Global National Full Headlines for May 21

Published on May 22, 2021 by

In our top story: The May long weekend is finally upon us, this one a more optimistic one than in 2020. But officials are still stressing people to stay home during the long weekend to avoid a potential spike after the holiday. In Manitoba, that message is more critical than any other as it deals with the highest infection rate in all of Canada. The situation in hospitals is so severe that Premier Brian Pallister called Prime Minister Justin Trudeau to ask for help. Eric Sorensen reports.

Ontario is resuming use of the AstraZeneca COVID-19 vaccine for people who received their first dose in March. Data shows the risk of blood clots is even more rare after a second dose, approximately one in a million and with tens of thousands of doses set to expire, the province is allowing some people to opt in early.

In Alberta, Friday was the last day for online learning for most students. But the province still has the highest active case rate of COVID-19 in our country, yet schools will resume in-person classes next week. Ontario’s top doctor, Dr. David Williams, says he’d like to see schools there resume soon as well. Heather Yourex-West looks at the benefits and the risks of sending kids back to class.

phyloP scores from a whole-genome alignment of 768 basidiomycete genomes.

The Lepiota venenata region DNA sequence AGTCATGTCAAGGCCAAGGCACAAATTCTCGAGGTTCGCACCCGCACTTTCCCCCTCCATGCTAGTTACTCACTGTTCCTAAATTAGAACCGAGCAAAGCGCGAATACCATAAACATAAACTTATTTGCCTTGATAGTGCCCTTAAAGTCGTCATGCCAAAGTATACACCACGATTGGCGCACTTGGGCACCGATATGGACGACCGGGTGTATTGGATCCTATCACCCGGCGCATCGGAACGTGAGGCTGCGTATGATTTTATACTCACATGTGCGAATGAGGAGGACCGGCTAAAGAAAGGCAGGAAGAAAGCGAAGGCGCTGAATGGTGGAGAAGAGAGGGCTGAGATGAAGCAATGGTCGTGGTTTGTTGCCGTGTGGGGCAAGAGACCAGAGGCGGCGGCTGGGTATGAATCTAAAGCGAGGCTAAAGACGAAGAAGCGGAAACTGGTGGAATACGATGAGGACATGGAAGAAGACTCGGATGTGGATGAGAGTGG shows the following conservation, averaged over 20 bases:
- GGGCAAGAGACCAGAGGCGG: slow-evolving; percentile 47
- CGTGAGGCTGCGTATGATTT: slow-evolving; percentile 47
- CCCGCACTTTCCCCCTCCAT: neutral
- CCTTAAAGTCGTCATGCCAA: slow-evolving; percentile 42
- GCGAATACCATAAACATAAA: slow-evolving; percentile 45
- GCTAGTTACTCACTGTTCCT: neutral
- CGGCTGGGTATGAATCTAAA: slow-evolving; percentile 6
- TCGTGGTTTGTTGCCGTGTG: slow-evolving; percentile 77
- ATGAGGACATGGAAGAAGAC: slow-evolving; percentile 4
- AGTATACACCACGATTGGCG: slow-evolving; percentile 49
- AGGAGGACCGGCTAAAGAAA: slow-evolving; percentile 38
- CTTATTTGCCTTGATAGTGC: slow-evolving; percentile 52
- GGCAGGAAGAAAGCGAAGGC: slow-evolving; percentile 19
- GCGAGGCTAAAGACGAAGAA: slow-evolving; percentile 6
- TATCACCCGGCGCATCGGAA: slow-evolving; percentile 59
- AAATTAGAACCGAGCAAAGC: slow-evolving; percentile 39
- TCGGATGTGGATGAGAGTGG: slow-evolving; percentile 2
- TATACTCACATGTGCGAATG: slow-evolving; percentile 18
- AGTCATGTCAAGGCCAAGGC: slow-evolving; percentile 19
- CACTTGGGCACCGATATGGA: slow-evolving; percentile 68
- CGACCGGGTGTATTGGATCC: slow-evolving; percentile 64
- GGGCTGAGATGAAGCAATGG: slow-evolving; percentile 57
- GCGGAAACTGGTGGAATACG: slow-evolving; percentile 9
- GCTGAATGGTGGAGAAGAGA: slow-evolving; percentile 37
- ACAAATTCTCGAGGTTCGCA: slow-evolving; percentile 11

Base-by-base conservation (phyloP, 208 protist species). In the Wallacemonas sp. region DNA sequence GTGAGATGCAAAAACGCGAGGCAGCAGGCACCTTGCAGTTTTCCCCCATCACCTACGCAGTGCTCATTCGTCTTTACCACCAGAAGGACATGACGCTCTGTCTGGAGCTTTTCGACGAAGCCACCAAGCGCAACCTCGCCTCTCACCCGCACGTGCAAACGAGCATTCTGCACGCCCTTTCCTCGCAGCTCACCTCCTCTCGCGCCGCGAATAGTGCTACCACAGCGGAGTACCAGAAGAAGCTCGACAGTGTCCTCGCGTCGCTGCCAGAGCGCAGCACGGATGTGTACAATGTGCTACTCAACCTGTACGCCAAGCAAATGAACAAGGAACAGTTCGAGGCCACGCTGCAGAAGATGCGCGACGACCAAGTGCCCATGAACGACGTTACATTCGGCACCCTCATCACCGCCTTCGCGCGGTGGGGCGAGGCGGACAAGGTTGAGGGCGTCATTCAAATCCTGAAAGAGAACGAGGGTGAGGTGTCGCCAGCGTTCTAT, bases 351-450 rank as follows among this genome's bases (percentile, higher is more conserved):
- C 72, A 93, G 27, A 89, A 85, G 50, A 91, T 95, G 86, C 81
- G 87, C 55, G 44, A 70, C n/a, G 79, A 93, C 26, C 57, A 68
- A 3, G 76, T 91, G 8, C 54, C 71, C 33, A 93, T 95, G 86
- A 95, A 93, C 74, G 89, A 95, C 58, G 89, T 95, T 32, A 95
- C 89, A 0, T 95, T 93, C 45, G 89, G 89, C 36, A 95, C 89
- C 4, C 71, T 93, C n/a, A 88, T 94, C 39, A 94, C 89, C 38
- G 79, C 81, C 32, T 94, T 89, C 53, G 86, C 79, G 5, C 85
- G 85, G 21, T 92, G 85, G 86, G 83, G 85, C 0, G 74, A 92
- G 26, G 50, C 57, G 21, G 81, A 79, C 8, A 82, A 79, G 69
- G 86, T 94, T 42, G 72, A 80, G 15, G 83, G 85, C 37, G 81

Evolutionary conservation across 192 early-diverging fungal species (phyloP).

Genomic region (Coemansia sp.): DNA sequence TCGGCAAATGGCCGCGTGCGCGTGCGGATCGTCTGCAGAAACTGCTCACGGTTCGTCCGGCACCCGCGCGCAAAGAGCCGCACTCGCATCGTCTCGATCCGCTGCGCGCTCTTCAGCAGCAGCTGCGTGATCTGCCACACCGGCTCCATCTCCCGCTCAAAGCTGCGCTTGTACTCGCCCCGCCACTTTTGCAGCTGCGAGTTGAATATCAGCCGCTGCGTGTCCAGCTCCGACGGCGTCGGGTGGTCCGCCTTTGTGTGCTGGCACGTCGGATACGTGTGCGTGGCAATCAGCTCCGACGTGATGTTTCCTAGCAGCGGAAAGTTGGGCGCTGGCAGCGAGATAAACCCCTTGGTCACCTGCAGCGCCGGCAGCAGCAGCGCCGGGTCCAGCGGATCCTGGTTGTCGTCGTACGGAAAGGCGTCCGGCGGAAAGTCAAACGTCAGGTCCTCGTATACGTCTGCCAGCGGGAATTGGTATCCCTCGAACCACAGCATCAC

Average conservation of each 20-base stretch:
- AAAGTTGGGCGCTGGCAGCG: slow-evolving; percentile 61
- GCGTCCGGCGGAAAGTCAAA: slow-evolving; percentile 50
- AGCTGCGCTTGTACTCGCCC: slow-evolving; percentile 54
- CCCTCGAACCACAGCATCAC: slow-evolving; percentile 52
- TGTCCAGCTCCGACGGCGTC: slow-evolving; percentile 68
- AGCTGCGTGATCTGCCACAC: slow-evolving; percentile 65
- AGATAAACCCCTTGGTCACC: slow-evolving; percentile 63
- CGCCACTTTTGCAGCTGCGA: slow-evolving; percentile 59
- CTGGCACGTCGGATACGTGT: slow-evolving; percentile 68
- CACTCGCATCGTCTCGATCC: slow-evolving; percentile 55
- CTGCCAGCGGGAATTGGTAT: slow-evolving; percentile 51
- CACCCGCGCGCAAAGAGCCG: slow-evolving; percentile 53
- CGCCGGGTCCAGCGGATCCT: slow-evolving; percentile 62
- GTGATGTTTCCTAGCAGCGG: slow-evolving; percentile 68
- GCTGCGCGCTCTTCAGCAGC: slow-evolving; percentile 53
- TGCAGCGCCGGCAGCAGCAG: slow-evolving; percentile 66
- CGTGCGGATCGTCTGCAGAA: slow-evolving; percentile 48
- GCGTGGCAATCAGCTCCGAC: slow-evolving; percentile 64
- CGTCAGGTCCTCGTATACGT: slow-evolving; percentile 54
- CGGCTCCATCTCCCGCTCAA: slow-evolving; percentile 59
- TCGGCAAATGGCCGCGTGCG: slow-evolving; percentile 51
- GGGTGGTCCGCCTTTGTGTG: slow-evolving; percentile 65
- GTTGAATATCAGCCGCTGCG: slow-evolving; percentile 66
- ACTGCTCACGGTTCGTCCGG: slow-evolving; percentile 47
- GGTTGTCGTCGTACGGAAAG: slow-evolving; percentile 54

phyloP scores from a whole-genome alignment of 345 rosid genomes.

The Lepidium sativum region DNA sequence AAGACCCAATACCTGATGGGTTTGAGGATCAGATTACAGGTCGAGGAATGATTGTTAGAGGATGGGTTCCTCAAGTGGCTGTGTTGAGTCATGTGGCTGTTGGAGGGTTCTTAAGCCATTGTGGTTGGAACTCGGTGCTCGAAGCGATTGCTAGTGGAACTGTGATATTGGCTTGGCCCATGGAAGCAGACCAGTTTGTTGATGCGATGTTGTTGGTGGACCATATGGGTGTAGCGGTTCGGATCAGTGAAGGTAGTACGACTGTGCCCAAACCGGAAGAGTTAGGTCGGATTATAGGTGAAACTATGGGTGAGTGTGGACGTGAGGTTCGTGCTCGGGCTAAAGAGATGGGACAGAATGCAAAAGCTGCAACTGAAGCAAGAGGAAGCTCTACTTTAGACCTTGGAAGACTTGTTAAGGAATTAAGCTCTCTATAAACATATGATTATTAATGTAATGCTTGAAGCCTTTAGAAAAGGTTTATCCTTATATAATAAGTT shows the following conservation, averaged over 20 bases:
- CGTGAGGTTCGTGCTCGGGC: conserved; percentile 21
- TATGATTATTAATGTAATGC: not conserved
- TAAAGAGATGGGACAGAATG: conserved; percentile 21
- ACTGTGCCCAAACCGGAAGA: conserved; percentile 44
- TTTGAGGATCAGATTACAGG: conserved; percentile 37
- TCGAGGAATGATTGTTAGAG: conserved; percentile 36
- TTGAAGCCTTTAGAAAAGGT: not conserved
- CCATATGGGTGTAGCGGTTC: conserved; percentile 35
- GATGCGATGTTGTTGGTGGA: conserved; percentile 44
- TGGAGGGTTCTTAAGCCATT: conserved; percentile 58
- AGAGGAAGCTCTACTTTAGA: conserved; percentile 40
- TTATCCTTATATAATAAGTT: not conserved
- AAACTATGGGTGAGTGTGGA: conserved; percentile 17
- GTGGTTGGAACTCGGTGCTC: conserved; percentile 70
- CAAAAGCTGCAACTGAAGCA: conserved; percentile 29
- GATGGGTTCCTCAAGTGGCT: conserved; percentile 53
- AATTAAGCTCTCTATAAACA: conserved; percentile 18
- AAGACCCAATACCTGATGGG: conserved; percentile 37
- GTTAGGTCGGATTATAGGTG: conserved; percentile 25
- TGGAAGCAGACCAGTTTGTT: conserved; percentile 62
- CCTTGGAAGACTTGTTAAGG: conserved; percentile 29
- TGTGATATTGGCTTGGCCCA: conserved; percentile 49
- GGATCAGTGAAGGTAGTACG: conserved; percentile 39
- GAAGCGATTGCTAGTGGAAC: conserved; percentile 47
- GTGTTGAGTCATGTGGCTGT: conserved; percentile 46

Israel and Hamas are both claiming victory after a cease-fire was reached, but as Redmond Shannon explains, the clash between police and worshippers at the Al-Aqsa mosque shows this truce is very fragile.

Global News is launching a new series called “Priced Out,” looking at affordability for young Canadians. There is a growing cohort of those under 35 who feel their dreams of home ownership are becoming out of reach because they just can’t afford it. The Bank of Canada issued a warning this week saying household debt, especially mortgages, leaves many vulnerable in case there is a significant financial change in their future. Anne Gaviola reports.

It was a death that rocked a quiet corner of B.C.’s beautiful Okanagan Valley. Arlene Westervelt’s body was pulled from Okanagan Lake after canoeing with her husband in 2016. But was it a tragic drowning or a cold-blooded killing? Nearly five years later, what really happened to the 56-year-old nurse is still bitterly disputed, leaving her husband and family poisoned by bad blood and accusations of murder. Jules Knox reports.

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